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Medical tests for a macaw

maounm

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Aoun mahmood
Hi i have a 6 year old GW macaw. He is fine and healthy but his droppings are a bit off. Recently, avian medical tests became available in my country and i want to get his general health checked up. No have tests have been performed ever so i want to get them all done.
can you please tell me which tests are important from the below list?

Newcastle Disease (ND)​
2000 PKR / Sample​
2​
Infectious Bronchitis​
2000 PKR / Sample​
3​
Avian Influenza​
2000 PKR / Sample​
4​
Feline Leukemia​
2000 PKR / Sample​
5​
Feline Panleukopenia​
2000 PKR / Sample​
6​
Canine Parvo Virus​
2000 PKR / Sample​
7​
Brucella Abortus​
2500 PKR / Sample​
8​
FMD (Strain Specific)​
2500 PKR / Sample​
9​
Strangles​
2500 PKR / Sample​
10​
Babesia, Thieleria & Trypanosoma (Equine)​
2500 PKR / Sample​
HA& HI​
1​
Newcastle Disease (ND)​
50 PKR / Sample​
2​
Avian Influenza​
50 PKR / Sample​
3​
Canine Parvo / Corona Virus​
300 PKR / Sample​
Blood Chemistry​
1​
Serum Electrolyte​
600 PKR / Sample​
2​
RFT​
600 PKR / Sample​
3​
LFT​
600 PKR / Sample​
4​
T3​
1200 PKR / Sample​
5​
T4​
1200 PKR / Sample​
Other Clinical Tests​
1​
CBC​
900 PKR / Sample​
2​
Blood Protozoan Examination​
200 PKR / Sample​
3​
Fecal Parasite Examination​
200 PKR / Sample​
4​
Culture Sensitivity​
 

Kassiani

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Others who know more about lab tests will be along in a bit, but many of these tests are for dogs, cats, and horses (parvovirus, feline leukemia, strangles).

There are some here that would always be useful like a complete blood count (CBC) and a fecal exam. Someone else will be able to advise you about what tests from this list may be good to get for your bird.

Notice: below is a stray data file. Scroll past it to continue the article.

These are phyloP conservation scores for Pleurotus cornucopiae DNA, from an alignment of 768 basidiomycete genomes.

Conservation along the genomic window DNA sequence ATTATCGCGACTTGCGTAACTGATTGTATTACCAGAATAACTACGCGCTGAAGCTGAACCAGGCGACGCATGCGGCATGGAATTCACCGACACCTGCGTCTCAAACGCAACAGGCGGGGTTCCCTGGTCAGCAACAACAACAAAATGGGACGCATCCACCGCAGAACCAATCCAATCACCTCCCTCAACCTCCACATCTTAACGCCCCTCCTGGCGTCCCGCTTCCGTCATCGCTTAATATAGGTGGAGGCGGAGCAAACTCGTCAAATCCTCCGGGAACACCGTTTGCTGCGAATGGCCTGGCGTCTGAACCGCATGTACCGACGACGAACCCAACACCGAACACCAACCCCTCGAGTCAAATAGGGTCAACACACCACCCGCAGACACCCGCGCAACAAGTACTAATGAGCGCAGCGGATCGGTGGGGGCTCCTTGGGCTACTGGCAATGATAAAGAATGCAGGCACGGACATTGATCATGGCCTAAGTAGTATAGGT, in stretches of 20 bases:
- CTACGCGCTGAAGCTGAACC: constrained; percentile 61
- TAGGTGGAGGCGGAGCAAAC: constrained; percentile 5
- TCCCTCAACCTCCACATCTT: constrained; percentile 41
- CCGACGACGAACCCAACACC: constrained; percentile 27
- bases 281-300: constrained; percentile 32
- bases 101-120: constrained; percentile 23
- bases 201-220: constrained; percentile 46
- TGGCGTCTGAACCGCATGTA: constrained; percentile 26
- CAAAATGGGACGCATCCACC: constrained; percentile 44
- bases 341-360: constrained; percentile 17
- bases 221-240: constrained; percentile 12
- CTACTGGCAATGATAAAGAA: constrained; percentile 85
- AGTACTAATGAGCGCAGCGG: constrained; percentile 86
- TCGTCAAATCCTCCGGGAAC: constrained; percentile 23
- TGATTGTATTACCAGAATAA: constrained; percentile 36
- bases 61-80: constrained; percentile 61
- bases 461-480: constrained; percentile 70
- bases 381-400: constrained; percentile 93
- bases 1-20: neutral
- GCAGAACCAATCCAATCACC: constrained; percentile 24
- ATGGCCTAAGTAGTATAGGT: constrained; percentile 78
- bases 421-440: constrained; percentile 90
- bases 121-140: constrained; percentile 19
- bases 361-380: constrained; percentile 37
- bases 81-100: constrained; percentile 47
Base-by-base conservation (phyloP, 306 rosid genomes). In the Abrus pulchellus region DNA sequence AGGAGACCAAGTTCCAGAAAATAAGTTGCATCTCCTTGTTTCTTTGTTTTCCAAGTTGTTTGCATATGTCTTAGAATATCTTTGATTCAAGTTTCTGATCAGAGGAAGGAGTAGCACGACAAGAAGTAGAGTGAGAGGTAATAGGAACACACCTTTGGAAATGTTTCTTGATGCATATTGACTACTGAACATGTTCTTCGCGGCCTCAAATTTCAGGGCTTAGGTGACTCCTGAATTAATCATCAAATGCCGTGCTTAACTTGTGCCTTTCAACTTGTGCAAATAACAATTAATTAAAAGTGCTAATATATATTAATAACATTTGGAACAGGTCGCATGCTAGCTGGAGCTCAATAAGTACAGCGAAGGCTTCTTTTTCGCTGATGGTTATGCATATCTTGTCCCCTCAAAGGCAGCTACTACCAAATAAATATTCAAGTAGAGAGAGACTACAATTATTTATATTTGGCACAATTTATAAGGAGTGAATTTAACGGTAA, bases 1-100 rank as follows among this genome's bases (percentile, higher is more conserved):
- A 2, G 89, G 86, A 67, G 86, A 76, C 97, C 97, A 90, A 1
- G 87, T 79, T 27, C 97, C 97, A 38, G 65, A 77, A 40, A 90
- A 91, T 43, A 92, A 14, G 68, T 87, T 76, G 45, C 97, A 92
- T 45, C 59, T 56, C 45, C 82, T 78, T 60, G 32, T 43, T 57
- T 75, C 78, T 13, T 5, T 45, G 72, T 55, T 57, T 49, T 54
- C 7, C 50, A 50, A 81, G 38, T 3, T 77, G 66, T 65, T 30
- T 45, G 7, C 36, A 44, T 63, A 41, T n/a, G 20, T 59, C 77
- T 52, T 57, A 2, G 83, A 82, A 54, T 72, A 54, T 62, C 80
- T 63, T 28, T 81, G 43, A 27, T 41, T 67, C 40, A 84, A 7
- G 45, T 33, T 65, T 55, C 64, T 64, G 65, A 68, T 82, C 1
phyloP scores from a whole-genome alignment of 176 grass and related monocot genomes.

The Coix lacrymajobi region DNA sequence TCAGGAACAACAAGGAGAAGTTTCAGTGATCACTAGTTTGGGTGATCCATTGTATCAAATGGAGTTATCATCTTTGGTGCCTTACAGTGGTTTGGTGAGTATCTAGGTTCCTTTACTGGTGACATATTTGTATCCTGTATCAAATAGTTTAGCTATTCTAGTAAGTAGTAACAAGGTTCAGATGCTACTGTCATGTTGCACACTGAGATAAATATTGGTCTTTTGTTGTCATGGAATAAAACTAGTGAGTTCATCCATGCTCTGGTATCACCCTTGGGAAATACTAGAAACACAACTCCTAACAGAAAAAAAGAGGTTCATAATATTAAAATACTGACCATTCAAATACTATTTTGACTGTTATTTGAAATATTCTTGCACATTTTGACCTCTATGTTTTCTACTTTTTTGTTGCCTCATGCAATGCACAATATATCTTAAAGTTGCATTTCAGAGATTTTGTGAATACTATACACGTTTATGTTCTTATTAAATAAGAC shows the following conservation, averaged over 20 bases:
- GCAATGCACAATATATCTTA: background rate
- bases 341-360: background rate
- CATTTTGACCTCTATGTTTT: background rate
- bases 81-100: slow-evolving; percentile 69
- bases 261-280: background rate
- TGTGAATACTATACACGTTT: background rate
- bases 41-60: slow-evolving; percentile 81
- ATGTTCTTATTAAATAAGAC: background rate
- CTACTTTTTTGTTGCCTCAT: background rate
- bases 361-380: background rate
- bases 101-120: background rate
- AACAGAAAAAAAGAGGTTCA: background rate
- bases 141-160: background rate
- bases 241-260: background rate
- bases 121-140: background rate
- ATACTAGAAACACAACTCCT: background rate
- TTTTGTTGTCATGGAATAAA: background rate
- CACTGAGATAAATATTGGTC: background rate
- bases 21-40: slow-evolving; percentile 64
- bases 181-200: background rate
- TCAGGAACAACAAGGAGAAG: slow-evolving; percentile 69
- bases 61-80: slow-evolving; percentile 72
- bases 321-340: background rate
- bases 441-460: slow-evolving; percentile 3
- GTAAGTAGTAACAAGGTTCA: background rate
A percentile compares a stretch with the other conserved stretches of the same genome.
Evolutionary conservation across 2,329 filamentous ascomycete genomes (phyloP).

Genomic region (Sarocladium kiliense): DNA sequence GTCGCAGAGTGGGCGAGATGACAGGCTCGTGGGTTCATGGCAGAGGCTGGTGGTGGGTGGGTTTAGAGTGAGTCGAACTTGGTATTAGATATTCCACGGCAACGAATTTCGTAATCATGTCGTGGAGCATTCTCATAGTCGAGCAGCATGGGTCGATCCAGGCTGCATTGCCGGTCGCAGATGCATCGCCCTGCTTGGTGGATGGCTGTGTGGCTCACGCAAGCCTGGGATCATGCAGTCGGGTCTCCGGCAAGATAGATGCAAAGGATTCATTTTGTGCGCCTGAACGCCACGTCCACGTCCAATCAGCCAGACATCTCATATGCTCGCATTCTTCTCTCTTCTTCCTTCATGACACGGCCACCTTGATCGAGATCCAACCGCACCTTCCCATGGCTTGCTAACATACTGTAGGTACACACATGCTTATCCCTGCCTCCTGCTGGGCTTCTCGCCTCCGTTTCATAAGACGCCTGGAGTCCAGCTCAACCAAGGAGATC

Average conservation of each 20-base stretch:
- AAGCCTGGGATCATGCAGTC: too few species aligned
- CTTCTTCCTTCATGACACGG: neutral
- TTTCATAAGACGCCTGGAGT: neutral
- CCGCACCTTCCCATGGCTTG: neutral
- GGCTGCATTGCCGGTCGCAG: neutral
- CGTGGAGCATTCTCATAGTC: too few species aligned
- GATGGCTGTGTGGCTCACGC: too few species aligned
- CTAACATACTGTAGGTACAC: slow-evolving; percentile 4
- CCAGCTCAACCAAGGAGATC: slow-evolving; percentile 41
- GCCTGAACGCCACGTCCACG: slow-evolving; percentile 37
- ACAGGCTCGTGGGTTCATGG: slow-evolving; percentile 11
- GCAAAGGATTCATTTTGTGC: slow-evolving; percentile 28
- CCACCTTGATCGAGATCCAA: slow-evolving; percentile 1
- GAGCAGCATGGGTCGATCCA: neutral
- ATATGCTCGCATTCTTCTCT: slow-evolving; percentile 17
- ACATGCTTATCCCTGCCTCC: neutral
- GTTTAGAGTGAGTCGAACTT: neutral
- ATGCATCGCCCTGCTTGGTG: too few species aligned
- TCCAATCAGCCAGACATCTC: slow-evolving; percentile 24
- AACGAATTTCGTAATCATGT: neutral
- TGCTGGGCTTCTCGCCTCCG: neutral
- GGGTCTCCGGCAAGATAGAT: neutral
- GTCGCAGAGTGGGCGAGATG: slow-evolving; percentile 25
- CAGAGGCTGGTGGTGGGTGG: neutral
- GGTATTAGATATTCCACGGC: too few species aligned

Destiny

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Your best approach would be to speak with your veterinarian to determine which tests are appropriate for your bird.

However, I can help you to rule out some of the listed tests, because they are not necessary for birds. Newcastle Disease, Infectious Bronchitis and Avian Influenza are diseases that can be present in birds. Feline Leukemia and Feline Panleukemia are common diseases for cats. Canine Parvo Virus is a disease that primarily impacts dogs. Brucella Abortus, FMD (foot and mouth disease), Strangles, Babesia, Thieleria, and Trypanosoma are diseases in horses or other livestock. So of the first thirteen tests, you really only need to consider three. Newcastle Disease and Avian Influenza are listed twice - looks like they have two different ways to assay these diseases. Ask your vet which one is more appropriate for your bird.

The tests listed under "blood chemistry" might be useful as a baseline for the future and to identify possible health problems. RFT and LFT probably stand for "renal function test" and "liver function test". These tests will check if your bird's kidneys and liver are working. T3 and T4 are thyroid hormones. You could check this, just to see if it is normal. Abnormal results would indicate a problem with the thyroid. Serum Electrolyte is another good one. If anything is out of whack it could be an early sign of health problems.